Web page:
Henry
 
Stevens Miller
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Dennis Putnam wrote:That is the stored value of the string. "10"=x4948=18760.


Couple of thoughts for you, Dennis: First, check your ASCII, since "1" is 0x31 and "0" is 0x30 (which, in decimal, would be 49 and 48, but 0x3130 would be decimal 12592.) Second, while C++ would store "10" as two consecutive bytes, one per character, Java doesn't work that way. "A String represents a string in the UTF-16 format..." say the online docs. (Also, fwiw, even 0x3130 stored sequentially is ambiguous as an int, since its 16-bit value would depend on whether you were on a little-endian machine, as The Creator intended you to be, or on a big-endian machine, if you have gone over to The Dark Side.)

The String data type is pretty opaque. That is, you really don't know how its values are stored, nor are you supposed to be able to find out. So, today it stores them however it stores them, but tomorrow it may store them some other way. If your code relies on the public methods of the String class and Java's own operations (which it pretty much has to, unless you are playing some dangerous game with native code, I suppose), internal changes made to how String does its job will never affect you.

To wax philosophical for a moment: As a C programmer coming to Java late in life (in my 40s), I found this sort of thing made me feel like I was programming with mittens on. That is, good old C let me get right to the bytes, in a defined order, via an address stored in a pointer. I liked that. Then along comes Java which has no pointers and, in what seemed a condescending effort to make sure I didn't hurt myself, replaced all those wonderful pointer-based accesses to memory with method calls on objects. "Do you really mean to say I must call an entire subroutine, just to read a byte out of a string???" I heard myself ask (which was a pretty lonely thing, since I work at home, by myself, and my computer is instransigently inscrutable when it comes to answering my questions like that one). But, the answer was, "Yes, boy, that's how it works now." Felt like writing some kind of shell script or something, with huge, clunky calls replacing all of my clean, efficient, accesses to buffers. Yet, that really it is how it works now. And my computer is so fast I never notice the overhead. I still don't like it, but I have had to get used to it. You will to.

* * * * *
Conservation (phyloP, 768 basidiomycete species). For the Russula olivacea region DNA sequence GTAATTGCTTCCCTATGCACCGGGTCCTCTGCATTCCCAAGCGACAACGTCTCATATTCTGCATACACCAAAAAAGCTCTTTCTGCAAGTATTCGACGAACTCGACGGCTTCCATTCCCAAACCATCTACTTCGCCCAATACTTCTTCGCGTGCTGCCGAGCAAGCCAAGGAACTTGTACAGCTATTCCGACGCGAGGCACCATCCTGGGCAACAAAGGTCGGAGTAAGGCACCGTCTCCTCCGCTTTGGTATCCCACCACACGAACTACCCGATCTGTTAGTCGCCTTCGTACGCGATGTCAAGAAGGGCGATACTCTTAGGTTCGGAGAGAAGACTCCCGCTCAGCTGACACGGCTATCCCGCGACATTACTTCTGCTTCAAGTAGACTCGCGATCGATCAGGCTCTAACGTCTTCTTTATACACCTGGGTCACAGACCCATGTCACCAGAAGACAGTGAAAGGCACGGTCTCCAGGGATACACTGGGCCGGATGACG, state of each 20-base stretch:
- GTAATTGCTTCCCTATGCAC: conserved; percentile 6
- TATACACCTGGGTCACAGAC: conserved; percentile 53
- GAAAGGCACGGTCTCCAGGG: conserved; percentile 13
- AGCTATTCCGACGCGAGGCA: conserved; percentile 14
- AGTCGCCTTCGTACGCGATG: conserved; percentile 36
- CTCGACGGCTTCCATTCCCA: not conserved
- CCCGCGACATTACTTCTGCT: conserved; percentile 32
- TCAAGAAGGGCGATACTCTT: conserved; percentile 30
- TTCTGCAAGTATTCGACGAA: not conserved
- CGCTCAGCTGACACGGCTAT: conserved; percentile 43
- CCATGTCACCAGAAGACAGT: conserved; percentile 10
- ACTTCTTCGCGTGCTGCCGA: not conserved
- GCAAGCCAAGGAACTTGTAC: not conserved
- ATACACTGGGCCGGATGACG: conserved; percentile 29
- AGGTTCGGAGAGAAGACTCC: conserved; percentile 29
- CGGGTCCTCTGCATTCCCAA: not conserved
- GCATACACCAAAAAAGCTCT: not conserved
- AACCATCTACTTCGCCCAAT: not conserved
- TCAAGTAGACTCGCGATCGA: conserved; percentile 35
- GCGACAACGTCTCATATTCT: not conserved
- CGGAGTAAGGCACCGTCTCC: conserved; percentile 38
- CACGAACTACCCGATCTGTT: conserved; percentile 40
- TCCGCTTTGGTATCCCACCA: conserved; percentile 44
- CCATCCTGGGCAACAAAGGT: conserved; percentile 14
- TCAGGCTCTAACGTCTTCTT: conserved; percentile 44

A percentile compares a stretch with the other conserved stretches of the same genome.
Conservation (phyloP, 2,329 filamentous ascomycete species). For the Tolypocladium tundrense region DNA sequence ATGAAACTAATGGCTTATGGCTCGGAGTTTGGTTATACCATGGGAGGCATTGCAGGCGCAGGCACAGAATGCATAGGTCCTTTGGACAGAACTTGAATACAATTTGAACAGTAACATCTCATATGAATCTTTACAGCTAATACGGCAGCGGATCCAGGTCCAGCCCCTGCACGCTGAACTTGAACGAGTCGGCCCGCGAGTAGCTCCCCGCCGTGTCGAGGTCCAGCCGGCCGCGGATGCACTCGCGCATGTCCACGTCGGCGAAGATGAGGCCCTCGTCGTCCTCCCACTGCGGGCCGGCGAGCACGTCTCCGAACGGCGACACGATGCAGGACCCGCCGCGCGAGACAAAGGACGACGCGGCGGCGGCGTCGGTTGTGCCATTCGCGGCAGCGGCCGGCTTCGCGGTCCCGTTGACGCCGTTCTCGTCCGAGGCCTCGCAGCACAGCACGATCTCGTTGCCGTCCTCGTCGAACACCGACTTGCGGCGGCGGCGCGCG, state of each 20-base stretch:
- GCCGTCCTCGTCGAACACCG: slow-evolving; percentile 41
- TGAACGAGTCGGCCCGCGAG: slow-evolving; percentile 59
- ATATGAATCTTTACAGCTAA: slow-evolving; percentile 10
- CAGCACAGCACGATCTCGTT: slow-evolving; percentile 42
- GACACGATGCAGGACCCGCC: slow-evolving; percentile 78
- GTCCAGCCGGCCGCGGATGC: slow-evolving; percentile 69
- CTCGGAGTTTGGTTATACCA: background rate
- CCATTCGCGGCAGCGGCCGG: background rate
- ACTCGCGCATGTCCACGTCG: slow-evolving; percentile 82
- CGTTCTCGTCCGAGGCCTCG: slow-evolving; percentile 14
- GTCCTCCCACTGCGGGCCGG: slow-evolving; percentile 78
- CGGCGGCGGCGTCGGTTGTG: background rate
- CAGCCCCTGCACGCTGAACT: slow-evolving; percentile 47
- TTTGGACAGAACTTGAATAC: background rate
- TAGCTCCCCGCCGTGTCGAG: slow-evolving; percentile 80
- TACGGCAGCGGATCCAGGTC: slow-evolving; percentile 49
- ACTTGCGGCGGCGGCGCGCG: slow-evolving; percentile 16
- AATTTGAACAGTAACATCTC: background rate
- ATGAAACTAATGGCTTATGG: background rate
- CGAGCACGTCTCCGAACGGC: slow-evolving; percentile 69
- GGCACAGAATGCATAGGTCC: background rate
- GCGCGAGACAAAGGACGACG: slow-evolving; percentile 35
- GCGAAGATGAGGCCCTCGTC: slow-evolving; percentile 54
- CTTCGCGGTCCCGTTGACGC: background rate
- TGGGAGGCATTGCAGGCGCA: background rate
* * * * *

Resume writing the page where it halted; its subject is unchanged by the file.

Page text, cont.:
Cheers.
 
Junilu Lacar
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Stevens Miller wrote:I heard myself ask (which was a pretty lonely thing, since I work at home, by myself, and my computer is instransigently inscrutable when it comes to answering my questions like that one). But, the answer was, "Yes, boy, that's how it works now."

"There are few things in life more comforting than the mere knowledge that others have felt just as you have felt..." (or something like that; quoting from memory). Sometimes I also want to stab the monitor but that's when I'm doing a code review and I find a particularly inscrutable and convoluted piece of code (of course, I don't call it that).
 
Stevens Miller
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Junilu Lacar wrote:Sometimes I also want to stab the monitor but that's when I'm doing a code review and I find a particularly inscrutable and convoluted piece of code (of course, I don't call it that).


Elegant. We call such code, "elegant."